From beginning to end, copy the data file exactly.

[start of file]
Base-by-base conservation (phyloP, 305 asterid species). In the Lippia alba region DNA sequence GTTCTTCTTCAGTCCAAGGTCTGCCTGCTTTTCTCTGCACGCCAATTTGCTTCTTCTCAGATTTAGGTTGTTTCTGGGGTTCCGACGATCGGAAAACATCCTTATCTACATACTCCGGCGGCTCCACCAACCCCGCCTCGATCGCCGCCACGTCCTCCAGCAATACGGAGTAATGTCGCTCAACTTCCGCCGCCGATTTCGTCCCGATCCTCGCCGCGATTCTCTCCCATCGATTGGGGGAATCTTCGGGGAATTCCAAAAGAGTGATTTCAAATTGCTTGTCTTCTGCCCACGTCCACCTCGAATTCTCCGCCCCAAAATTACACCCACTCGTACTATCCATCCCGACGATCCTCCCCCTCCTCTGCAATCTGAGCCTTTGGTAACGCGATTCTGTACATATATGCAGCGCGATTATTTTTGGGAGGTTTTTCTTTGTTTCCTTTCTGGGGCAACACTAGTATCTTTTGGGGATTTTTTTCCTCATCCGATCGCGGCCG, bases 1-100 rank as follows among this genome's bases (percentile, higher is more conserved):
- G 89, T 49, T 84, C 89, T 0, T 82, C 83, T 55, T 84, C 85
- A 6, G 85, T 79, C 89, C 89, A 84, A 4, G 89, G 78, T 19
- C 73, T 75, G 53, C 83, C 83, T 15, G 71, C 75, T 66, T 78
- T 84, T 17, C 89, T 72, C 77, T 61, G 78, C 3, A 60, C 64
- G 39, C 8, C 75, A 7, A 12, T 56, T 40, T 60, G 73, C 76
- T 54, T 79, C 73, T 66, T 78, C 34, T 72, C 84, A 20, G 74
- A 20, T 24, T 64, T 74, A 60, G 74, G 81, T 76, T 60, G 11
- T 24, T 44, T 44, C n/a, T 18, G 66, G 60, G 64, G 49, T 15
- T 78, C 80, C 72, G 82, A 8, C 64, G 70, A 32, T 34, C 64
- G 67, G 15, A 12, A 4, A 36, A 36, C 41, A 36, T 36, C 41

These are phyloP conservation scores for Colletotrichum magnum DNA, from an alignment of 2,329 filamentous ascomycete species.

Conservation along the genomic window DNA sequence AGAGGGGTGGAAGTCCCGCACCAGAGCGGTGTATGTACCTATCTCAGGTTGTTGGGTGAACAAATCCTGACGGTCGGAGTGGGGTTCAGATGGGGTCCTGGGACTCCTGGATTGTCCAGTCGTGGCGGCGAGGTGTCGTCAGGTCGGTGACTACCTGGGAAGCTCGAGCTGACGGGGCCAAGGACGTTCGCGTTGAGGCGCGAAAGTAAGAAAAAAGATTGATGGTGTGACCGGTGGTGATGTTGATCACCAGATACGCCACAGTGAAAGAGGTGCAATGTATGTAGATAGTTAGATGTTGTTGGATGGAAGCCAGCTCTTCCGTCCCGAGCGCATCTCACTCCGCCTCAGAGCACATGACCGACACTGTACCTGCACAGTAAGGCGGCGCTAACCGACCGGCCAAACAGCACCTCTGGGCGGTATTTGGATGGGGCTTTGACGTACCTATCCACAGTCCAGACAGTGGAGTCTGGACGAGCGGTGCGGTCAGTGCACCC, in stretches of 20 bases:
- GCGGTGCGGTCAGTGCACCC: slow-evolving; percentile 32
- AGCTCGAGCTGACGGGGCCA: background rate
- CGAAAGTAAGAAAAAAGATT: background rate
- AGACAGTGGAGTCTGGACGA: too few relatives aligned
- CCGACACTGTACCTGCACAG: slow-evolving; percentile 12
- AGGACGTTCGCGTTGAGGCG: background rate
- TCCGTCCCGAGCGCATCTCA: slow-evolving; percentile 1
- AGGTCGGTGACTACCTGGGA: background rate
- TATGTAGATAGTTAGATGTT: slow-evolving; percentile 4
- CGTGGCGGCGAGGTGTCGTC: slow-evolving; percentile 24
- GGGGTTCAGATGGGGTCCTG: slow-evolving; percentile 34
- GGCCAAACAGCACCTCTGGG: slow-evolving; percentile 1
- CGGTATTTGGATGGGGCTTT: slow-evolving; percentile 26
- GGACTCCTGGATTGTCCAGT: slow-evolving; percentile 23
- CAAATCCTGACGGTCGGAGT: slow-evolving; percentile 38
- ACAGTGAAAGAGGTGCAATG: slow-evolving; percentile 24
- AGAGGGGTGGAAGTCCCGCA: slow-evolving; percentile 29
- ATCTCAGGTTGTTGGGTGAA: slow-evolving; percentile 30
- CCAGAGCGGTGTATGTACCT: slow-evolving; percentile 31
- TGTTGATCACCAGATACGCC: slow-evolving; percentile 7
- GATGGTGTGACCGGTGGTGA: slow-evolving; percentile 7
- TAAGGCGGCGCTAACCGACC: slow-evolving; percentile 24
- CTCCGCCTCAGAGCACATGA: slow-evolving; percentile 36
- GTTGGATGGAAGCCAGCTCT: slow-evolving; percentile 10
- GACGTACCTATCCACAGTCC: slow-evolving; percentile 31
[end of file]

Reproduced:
Base-by-base conservation (phyloP, 305 asterid species). In the Lippia alba region DNA sequence GTTCTTCTTCAGTCCAAGGTCTGCCTGCTTTTCTCTGCACGCCAATTTGCTTCTTCTCAGATTTAGGTTGTTTCTGGGGTTCCGACGATCGGAAAACATCCTTATCTACATACTCCGGCGGCTCCACCAACCCCGCCTCGATCGCCGCCACGTCCTCCAGCAATACGGAGTAATGTCGCTCAACTTCCGCCGCCGATTTCGTCCCGATCCTCGCCGCGATTCTCTCCCATCGATTGGGGGAATCTTCGGGGAATTCCAAAAGAGTGATTTCAAATTGCTTGTCTTCTGCCCACGTCCACCTCGAATTCTCCGCCCCAAAATTACACCCACTCGTACTATCCATCCCGACGATCCTCCCCCTCCTCTGCAATCTGAGCCTTTGGTAACGCGATTCTGTACATATATGCAGCGCGATTATTTTTGGGAGGTTTTTCTTTGTTTCCTTTCTGGGGCAACACTAGTATCTTTTGGGGATTTTTTTCCTCATCCGATCGCGGCCG, bases 1-100 rank as follows among this genome's bases (percentile, higher is more conserved):
- G 89, T 49, T 84, C 89, T 0, T 82, C 83, T 55, T 84, C 85
- A 6, G 85, T 79, C 89, C 89, A 84, A 4, G 89, G 78, T 19
- C 73, T 75, G 53, C 83, C 83, T 15, G 71, C 75, T 66, T 78
- T 84, T 17, C 89, T 72, C 77, T 61, G 78, C 3, A 60, C 64
- G 39, C 8, C 75, A 7, A 12, T 56, T 40, T 60, G 73, C 76
- T 54, T 79, C 73, T 66, T 78, C 34, T 72, C 84, A 20, G 74
- A 20, T 24, T 64, T 74, A 60, G 74, G 81, T 76, T 60, G 11
- T 24, T 44, T 44, C n/a, T 18, G 66, G 60, G 64, G 49, T 15
- T 78, C 80, C 72, G 82, A 8, C 64, G 70, A 32, T 34, C 64
- G 67, G 15, A 12, A 4, A 36, A 36, C 41, A 36, T 36, C 41

These are phyloP conservation scores for Colletotrichum magnum DNA, from an alignment of 2,329 filamentous ascomycete species.

Conservation along the genomic window DNA sequence AGAGGGGTGGAAGTCCCGCACCAGAGCGGTGTATGTACCTATCTCAGGTTGTTGGGTGAACAAATCCTGACGGTCGGAGTGGGGTTCAGATGGGGTCCTGGGACTCCTGGATTGTCCAGTCGTGGCGGCGAGGTGTCGTCAGGTCGGTGACTACCTGGGAAGCTCGAGCTGACGGGGCCAAGGACGTTCGCGTTGAGGCGCGAAAGTAAGAAAAAAGATTGATGGTGTGACCGGTGGTGATGTTGATCACCAGATACGCCACAGTGAAAGAGGTGCAATGTATGTAGATAGTTAGATGTTGTTGGATGGAAGCCAGCTCTTCCGTCCCGAGCGCATCTCACTCCGCCTCAGAGCACATGACCGACACTGTACCTGCACAGTAAGGCGGCGCTAACCGACCGGCCAAACAGCACCTCTGGGCGGTATTTGGATGGGGCTTTGACGTACCTATCCACAGTCCAGACAGTGGAGTCTGGACGAGCGGTGCGGTCAGTGCACCC, in stretches of 20 bases:
- GCGGTGCGGTCAGTGCACCC: slow-evolving; percentile 32
- AGCTCGAGCTGACGGGGCCA: background rate
- CGAAAGTAAGAAAAAAGATT: background rate
- AGACAGTGGAGTCTGGACGA: too few relatives aligned
- CCGACACTGTACCTGCACAG: slow-evolving; percentile 12
- AGGACGTTCGCGTTGAGGCG: background rate
- TCCGTCCCGAGCGCATCTCA: slow-evolving; percentile 1
- AGGTCGGTGACTACCTGGGA: background rate
- TATGTAGATAGTTAGATGTT: slow-evolving; percentile 4
- CGTGGCGGCGAGGTGTCGTC: slow-evolving; percentile 24
- GGGGTTCAGATGGGGTCCTG: slow-evolving; percentile 34
- GGCCAAACAGCACCTCTGGG: slow-evolving; percentile 1
- CGGTATTTGGATGGGGCTTT: slow-evolving; percentile 26
- GGACTCCTGGATTGTCCAGT: slow-evolving; percentile 23
- CAAATCCTGACGGTCGGAGT: slow-evolving; percentile 38
- ACAGTGAAAGAGGTGCAATG: slow-evolving; percentile 24
- AGAGGGGTGGAAGTCCCGCA: slow-evolving; percentile 29
- ATCTCAGGTTGTTGGGTGAA: slow-evolving; percentile 30
- CCAGAGCGGTGTATGTACCT: slow-evolving; percentile 31
- TGTTGATCACCAGATACGCC: slow-evolving; percentile 7
- GATGGTGTGACCGGTGGTGA: slow-evolving; percentile 7
- TAAGGCGGCGCTAACCGACC: slow-evolving; percentile 24
- CTCCGCCTCAGAGCACATGA: slow-evolving; percentile 36
- GTTGGATGGAAGCCAGCTCT: slow-evolving; percentile 10
- GACGTACCTATCCACAGTCC: slow-evolving; percentile 31